Falling like a house of cards, two of the Gulf monarchies have not only recognised Israel but also promise to maintain cordial relations with that apartheid-based settler colony. Some others, with similar brands are itching to follow suit. It is inconceivable that both the United Arab Emirates (UAE) and Bahrain could have taken this unpopular measure, without the consent of Saudi Arabia—their much bigger and important partner. The most unusual aspect of this development is how it took place. On both occasions it was President Trump, accompanied by his Jewish son-in-law, and “Christian-Zionist” Secretary of State, who announced the US-brokered agreements, giving an impression as if it was a compulsion, of a sort, with a promise that other Arab monarchies would follow suit.

At least, for the time being, the culmination of this syndrome of closeness would be on the 15th of this month. A ceremony to sign a “historic peace agreement” between Israel and UAE-Bahrain, would take place in the White House, between the leaders of these three countries. Those who support or are desirous to join the “agreement-club” would be the esteemed guests. The Abraham Accord, as the Trump-sponsored agreement is called, was announced last month, in Washington DC.

After Egypt and Jordan, these are the third/fourth peace treaties of any Middle Eastern country with Israel. To settle territorial disputes, Egypt after four wars in 1979, whereas Jordan after three wars in 1994, signed peace treaties with Israel. In contrast, the UAE and Bahrain neither have borders with Israel nor a history of direct conflicts. Under these circumstances, what are the implications of this agreement? How will it affect the polity of the region and above all, the ongoing illegal and inhumane decades-old aggression of Israeli against the Palestinians? The last aspect becomes more relevant when Palestine as an issue is omitted, let alone promise of the establishment of a separate state, based on numerous resolutions of the United States and the Oslo Accord, between the Israeli government and the Palestinian leadership in 1973.

In the past, clandestine relations between the Gulf monarchies were an open secret, and that also in the realm of intelligence sharing. The recent agreement is a formal assurance and commitments leading towards full-fledged cooperation in various political and economic matters, including communication, trade, technology, security, and espionage.

The signatories of Trump’s “Peace Plan” would have an insignificant effect on the regional outlook. The countries involved are small in terms of population and geographic area. With aggressive posture, they will continue to confront serious security threats, which cannot be resolved by external forces. Israel is the largest recipient of US economic and military aid; without which it cannot protect itself. Similarly, UAE considers itself insecure without military aid from the United States. That is why these countries are largely dependent on the United States. On the other, Bahrain is even more vulnerable amongst the Gulf monarchies. Adding to Israel’s own instability due to its constant confrontation with the Palestinians, the new Arab friends could become an added liability. It is delusional to believe that these states could bring peace and stability, without resolving the key issue of the Palestinians.

On the other side, the chief sponsor of deals President Trump is currently facing a tough challenge from his Democratic contender. To win the polls, he needs a strategy in the Middle East that could win him the votes of the Evangelicals and white supremacists. Apart from that, Trump sees a huge arms market in these vulnerable states. On the other hand, Israeli Prime Minister Netanyahu has lost political support due to serious allegations of corruption against him. Thus, to succeed he needs to tighten the rope around the Palestinians. The announcement of this peace agreement, at this juncture, became a useful tool for US and Israel administrations to divert the attention of their people from internal and external challenges.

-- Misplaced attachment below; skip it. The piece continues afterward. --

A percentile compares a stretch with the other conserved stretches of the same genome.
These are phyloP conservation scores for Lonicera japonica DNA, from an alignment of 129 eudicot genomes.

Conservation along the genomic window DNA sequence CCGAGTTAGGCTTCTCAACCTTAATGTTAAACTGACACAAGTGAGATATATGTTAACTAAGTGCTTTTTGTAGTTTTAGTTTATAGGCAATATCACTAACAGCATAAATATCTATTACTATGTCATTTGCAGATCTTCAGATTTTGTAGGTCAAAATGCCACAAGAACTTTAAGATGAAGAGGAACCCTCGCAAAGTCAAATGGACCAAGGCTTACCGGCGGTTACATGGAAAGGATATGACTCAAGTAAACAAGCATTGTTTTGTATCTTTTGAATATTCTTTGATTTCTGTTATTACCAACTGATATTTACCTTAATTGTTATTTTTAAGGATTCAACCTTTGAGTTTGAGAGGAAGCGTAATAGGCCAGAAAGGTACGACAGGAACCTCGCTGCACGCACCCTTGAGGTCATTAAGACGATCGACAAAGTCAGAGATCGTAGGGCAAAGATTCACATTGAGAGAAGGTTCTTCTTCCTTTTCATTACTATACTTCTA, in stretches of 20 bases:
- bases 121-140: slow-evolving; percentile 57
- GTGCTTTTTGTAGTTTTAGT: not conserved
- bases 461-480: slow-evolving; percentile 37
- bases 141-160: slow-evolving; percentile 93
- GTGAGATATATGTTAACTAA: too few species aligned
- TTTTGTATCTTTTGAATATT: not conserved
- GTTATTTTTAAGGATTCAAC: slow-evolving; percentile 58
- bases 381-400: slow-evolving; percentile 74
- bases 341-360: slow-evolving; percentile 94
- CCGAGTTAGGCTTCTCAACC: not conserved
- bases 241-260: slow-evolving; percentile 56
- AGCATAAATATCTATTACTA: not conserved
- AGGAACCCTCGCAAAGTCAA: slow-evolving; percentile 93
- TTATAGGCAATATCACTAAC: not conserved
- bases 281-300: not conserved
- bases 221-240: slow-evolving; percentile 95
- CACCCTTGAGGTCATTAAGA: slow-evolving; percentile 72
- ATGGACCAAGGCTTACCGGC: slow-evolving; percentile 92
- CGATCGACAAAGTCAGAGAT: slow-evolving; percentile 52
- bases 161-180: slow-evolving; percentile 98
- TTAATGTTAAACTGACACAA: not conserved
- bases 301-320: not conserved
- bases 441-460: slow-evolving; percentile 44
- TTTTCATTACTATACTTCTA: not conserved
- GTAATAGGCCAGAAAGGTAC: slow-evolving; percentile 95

The Israel-UAE/Bahrain peace agreement not only violates numerous UN resolutions but also the 2002 Arab Peace Accord, which calls for the establishment of a sovereign Palestinian state. This agreement package will further pave the way for illegal settlements on Israel’s western border, which is a negation of the two-state plan, and will also promote unrest and extremism in the region. There will be more bloodshed of the Palestinians and the scheme to deprive them of their lands and homes will continue. It also gives a message that powerful world leaders can use such serious issues for achieving their political ends, no matter it is Indian oppression in Kashmir or massacre of Palestinians. The most disappointing aspect is the role of Arab/Muslim countries forums, such as the Arab League and OIC, which are reluctant to take a clear stance on these issues.

Nevertheless, the agreement has been opposed by several countries, including Turkey and Iran. Pakistan also considers it as an act of undermining the two-state plan for Palestine. In several interviews, Prime Minister Imran Khan, reflecting the sentiments of the Pakistani people firmly supported the Palestinian cause and made it clear that as long as brutal and inhuman atrocities are taking place by the Israeli occupiers, his conscience does not allow him to accept Israel. He further explained that if we do not support Palestine; how can we expect support for Kashmir from the international community? Second, he stressed that even if every country recognises Israel, Pakistan would not do so, unless an independent Palestinian state is established because it is a matter of principle.

Dr Farooq Hasnat and Dr Zamurrad Awan

Hasnat is a Professor of Politics & International Relations; Awan is an Assistant Professor in the Political Science Department at Forman Christian College University Lahore.